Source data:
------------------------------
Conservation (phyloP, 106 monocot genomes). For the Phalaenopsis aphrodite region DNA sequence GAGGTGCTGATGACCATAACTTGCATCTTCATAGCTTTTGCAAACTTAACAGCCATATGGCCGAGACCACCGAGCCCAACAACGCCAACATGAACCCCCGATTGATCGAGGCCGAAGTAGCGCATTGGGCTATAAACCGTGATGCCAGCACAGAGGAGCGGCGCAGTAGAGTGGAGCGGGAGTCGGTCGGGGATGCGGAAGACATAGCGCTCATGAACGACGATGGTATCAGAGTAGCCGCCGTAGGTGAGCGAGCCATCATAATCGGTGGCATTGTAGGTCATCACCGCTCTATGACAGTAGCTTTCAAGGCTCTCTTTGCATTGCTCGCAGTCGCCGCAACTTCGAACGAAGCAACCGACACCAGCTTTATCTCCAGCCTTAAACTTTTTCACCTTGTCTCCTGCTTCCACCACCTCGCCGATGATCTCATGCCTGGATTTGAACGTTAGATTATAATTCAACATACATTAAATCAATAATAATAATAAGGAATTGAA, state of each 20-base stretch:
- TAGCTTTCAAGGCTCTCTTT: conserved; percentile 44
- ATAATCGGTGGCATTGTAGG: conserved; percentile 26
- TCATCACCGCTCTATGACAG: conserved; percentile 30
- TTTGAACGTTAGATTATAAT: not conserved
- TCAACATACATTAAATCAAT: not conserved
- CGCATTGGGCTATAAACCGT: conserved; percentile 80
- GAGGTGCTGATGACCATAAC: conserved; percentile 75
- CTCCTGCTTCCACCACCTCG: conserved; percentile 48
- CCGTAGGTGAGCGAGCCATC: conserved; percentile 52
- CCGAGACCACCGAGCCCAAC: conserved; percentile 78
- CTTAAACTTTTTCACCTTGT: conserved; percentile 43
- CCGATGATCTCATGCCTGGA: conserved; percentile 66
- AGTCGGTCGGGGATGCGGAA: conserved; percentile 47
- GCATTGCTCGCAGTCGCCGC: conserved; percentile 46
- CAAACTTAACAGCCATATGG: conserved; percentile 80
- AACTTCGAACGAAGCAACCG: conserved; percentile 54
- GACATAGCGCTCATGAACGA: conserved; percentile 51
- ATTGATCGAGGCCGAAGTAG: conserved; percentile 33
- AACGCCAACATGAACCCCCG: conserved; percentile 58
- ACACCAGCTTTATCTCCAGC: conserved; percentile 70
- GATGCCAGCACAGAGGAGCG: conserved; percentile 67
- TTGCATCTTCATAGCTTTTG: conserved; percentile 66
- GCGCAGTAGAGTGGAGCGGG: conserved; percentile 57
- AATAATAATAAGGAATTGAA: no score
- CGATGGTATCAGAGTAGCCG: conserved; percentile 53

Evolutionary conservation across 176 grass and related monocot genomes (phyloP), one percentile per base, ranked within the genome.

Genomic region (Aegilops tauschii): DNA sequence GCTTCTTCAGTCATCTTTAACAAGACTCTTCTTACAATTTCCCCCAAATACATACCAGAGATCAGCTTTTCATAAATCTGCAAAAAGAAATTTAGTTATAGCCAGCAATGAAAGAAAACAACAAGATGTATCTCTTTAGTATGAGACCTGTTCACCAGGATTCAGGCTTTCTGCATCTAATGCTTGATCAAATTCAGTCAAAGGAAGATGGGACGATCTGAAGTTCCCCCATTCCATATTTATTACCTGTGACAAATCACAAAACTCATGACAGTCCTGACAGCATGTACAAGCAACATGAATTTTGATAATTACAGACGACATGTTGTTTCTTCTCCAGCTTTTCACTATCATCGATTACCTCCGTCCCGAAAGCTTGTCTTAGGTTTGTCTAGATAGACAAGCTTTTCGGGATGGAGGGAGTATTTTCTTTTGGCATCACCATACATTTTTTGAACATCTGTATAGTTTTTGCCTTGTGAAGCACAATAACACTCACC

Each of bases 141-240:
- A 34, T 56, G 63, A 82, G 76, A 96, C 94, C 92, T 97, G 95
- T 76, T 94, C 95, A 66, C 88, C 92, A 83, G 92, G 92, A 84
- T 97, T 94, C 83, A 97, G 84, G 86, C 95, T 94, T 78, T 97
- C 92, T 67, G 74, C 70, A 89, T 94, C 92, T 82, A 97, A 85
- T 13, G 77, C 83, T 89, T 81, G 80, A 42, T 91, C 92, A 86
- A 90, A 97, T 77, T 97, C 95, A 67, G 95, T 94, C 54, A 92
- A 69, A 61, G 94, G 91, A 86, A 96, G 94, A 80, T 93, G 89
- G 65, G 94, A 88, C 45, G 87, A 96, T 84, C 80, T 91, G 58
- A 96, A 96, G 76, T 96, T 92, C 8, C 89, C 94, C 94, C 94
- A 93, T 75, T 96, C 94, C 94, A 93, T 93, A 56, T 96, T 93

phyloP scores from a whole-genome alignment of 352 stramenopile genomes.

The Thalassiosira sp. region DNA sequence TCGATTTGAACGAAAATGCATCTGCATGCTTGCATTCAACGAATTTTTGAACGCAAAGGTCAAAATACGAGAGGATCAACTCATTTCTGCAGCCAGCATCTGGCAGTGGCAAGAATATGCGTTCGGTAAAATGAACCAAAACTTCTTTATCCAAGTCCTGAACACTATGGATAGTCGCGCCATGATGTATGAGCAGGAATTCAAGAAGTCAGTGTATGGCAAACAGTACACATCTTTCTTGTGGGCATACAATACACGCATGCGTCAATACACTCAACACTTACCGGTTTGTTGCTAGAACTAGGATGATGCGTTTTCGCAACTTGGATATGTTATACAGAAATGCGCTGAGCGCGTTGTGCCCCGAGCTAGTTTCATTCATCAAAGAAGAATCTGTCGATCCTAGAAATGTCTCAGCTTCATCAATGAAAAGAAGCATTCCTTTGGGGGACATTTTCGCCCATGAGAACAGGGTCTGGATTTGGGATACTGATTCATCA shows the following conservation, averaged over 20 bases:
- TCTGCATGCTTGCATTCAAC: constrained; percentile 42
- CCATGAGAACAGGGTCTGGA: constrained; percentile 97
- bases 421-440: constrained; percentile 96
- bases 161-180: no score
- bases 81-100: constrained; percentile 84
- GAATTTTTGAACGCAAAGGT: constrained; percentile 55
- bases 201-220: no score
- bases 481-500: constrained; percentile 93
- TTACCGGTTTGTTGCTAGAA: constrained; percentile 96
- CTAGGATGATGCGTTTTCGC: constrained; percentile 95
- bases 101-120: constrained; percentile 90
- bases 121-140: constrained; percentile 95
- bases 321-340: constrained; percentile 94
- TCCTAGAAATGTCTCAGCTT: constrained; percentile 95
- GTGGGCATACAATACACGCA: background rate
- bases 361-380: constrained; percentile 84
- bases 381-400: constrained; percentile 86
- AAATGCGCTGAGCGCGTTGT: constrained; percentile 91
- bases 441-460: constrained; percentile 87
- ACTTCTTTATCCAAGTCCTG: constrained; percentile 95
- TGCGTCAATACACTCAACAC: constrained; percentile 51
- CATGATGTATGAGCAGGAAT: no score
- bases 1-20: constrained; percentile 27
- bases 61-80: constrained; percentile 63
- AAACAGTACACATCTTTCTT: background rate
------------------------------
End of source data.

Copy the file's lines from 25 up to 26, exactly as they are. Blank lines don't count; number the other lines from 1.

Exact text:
- AATAATAATAAGGAATTGAA: no score
- CGATGGTATCAGAGTAGCCG: conserved; percentile 53